'Baby brain' does indeed exist and particularly affects women during the third trimester of pregnancy, Australian researchers have found.
The study shows 'baby brain' is a significant phenomenon that mainly manifests as minor memory lapses such as forgetting appointments.
Deakin University researchers analysed 20 studies, finding overall cognitive functioning was poorer in pregnant women than in non-pregnant women.
"The general cognitive functioning, memory and executive functioning performance of pregnant women is significantly lower than in non-pregnant women, both overall and particularly during the third trimester," they concluded.
"The differences primarily develop during the first trimester and are consistent with recent findings of long-term reductions in brain grey matter volume during pregnancy."
The study published in the Medical Journal of Australia found memory performance declined during the early stages of pregnancy, but the decline either slowed or stopped from mid-pregnancy.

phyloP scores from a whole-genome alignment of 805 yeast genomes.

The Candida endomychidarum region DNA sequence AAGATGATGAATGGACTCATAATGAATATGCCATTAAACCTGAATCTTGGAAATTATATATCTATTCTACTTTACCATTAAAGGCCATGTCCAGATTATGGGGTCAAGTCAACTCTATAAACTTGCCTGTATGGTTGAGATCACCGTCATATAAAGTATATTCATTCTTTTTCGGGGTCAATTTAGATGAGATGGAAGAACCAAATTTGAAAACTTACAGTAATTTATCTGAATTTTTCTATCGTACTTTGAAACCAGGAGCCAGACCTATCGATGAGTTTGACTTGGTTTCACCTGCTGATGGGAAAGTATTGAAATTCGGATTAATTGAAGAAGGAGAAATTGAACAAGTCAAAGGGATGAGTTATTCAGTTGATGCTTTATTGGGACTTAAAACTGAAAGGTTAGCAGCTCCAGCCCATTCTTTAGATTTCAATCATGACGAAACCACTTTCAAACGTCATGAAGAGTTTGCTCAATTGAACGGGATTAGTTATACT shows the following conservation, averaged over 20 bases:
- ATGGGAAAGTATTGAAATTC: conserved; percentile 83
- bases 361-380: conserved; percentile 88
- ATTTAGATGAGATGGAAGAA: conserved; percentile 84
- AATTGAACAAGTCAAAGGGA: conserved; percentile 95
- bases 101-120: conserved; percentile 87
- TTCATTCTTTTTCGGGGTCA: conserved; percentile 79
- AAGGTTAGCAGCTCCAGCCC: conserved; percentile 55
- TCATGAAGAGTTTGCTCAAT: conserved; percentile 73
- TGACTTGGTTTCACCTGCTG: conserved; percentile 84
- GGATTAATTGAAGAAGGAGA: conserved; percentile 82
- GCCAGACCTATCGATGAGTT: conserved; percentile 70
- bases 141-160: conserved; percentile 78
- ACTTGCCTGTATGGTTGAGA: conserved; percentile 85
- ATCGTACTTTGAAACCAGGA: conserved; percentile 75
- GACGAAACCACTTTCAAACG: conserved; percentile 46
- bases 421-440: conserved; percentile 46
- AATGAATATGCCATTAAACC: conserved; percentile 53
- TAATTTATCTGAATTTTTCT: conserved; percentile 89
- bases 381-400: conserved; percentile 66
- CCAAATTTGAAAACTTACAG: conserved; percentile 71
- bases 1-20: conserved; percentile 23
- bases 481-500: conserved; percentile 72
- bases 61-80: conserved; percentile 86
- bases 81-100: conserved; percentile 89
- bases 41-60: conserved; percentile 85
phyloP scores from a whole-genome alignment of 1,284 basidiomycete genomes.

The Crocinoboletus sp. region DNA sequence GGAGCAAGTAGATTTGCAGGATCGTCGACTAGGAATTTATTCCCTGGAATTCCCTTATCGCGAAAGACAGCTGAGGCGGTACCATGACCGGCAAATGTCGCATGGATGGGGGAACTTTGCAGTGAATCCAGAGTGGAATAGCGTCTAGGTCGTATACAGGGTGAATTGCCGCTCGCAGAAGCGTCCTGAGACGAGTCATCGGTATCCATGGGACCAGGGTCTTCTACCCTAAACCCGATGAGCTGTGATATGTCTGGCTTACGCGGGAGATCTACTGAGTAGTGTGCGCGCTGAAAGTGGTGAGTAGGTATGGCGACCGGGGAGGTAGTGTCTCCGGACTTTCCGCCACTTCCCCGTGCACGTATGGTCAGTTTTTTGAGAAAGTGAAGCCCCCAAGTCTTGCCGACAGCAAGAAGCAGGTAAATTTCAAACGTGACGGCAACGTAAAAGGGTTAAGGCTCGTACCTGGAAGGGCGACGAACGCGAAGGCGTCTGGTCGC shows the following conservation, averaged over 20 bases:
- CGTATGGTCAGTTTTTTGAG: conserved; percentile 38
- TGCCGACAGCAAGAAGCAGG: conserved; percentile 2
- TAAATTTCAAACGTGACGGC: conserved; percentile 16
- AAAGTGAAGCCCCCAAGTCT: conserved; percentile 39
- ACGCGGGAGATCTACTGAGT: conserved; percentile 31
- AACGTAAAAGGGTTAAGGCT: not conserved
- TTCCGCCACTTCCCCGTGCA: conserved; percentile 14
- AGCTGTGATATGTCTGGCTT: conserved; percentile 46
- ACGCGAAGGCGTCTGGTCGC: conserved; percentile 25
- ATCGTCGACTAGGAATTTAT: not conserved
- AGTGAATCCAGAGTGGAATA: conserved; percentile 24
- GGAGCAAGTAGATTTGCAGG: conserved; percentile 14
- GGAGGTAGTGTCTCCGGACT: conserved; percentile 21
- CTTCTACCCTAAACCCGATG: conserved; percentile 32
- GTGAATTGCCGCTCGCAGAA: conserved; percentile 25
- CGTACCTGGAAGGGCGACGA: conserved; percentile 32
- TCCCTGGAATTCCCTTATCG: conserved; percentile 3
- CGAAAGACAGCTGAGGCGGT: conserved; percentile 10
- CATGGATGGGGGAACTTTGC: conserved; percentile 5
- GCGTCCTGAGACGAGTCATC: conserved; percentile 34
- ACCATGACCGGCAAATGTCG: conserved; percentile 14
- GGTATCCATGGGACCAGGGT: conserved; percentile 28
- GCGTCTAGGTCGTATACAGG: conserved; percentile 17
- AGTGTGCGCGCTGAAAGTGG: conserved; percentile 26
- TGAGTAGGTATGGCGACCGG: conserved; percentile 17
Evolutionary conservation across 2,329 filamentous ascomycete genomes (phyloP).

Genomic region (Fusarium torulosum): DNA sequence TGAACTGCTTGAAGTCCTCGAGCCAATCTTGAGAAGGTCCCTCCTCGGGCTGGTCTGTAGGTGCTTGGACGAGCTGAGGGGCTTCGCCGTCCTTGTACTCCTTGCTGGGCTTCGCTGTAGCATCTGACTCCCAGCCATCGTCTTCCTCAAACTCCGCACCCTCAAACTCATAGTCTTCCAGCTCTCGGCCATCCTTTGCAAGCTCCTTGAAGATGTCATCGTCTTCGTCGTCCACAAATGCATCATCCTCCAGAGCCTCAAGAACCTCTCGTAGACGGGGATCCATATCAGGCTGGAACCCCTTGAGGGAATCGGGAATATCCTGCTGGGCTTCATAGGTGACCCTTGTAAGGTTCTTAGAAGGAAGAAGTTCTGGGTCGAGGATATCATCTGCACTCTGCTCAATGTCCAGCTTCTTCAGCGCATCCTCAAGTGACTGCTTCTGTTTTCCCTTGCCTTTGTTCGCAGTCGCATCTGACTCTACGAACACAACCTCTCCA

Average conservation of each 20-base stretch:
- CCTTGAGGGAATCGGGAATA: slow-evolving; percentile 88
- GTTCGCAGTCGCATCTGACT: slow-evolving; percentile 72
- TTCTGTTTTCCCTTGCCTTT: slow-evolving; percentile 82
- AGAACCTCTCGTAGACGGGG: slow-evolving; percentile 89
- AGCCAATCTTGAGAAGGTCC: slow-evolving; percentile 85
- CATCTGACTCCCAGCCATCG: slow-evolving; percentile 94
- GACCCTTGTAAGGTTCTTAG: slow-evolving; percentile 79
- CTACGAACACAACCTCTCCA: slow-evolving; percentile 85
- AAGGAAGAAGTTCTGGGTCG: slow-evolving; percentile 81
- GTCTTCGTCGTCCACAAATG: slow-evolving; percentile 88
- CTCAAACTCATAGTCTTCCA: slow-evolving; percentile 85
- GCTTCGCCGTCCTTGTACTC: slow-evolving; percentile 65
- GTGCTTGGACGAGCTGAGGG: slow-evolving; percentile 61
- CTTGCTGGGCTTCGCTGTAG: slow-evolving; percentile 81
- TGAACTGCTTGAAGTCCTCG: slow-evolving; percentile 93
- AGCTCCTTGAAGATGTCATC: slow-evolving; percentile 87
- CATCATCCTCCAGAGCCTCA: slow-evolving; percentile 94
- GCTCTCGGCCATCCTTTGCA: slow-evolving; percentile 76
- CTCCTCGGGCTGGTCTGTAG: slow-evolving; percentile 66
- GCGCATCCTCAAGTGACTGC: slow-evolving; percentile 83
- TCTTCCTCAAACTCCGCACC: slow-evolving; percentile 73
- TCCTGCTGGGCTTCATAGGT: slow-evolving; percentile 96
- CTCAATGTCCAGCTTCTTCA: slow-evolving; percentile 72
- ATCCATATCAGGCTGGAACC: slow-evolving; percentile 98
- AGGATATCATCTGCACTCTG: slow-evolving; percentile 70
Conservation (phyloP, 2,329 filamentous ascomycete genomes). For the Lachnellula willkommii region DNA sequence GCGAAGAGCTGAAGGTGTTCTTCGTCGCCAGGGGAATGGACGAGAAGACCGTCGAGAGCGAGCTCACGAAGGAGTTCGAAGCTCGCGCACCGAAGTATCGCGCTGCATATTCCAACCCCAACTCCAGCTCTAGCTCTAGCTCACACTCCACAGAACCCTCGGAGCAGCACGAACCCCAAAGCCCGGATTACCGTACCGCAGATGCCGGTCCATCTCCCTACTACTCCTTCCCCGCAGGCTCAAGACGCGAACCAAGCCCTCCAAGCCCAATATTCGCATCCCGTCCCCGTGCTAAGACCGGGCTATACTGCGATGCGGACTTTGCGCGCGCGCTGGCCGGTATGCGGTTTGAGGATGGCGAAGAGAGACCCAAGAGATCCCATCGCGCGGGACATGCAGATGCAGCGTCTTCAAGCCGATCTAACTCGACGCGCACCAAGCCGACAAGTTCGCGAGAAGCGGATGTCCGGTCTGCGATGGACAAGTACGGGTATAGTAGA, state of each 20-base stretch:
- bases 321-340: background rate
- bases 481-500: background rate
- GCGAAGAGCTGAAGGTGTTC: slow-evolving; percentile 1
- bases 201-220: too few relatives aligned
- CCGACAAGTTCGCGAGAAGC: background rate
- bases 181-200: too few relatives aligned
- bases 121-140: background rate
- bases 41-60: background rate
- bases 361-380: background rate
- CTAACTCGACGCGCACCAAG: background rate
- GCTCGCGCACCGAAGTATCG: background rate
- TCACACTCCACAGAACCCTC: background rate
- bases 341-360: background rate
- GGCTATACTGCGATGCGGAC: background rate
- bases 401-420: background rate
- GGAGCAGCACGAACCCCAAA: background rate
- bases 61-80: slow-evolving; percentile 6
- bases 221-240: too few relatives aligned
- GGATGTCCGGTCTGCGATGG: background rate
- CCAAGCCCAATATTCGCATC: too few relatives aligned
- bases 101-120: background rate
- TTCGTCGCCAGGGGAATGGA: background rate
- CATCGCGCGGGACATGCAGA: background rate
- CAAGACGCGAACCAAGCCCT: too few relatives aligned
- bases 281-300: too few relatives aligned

The magnitude of changes in overall cognition and memory during the third trimester is not only statistically but also clinically significant, the authors said.
The study authors say more research is needed to determine the impact of 'baby brain' on the quality of life and everyday functioning of pregnant women.
"These findings need to be interpreted with caution, particularly as the declines were statistically significant, but performance remained within the normal ranges of general cognitive functioning and memory," Associate Professor Linda Byrne said.
Dr Melissa Hayden said the small reductions in performance across their pregnancy will be noticeable to the women themselves and perhaps those close to them.
She says they mainly manifest as minor memory lapses like forgetting, or failing, to book medical appointments, but that more significant consequences such as reduced job performance or impaired ability to navigate complex tasks, are less likely.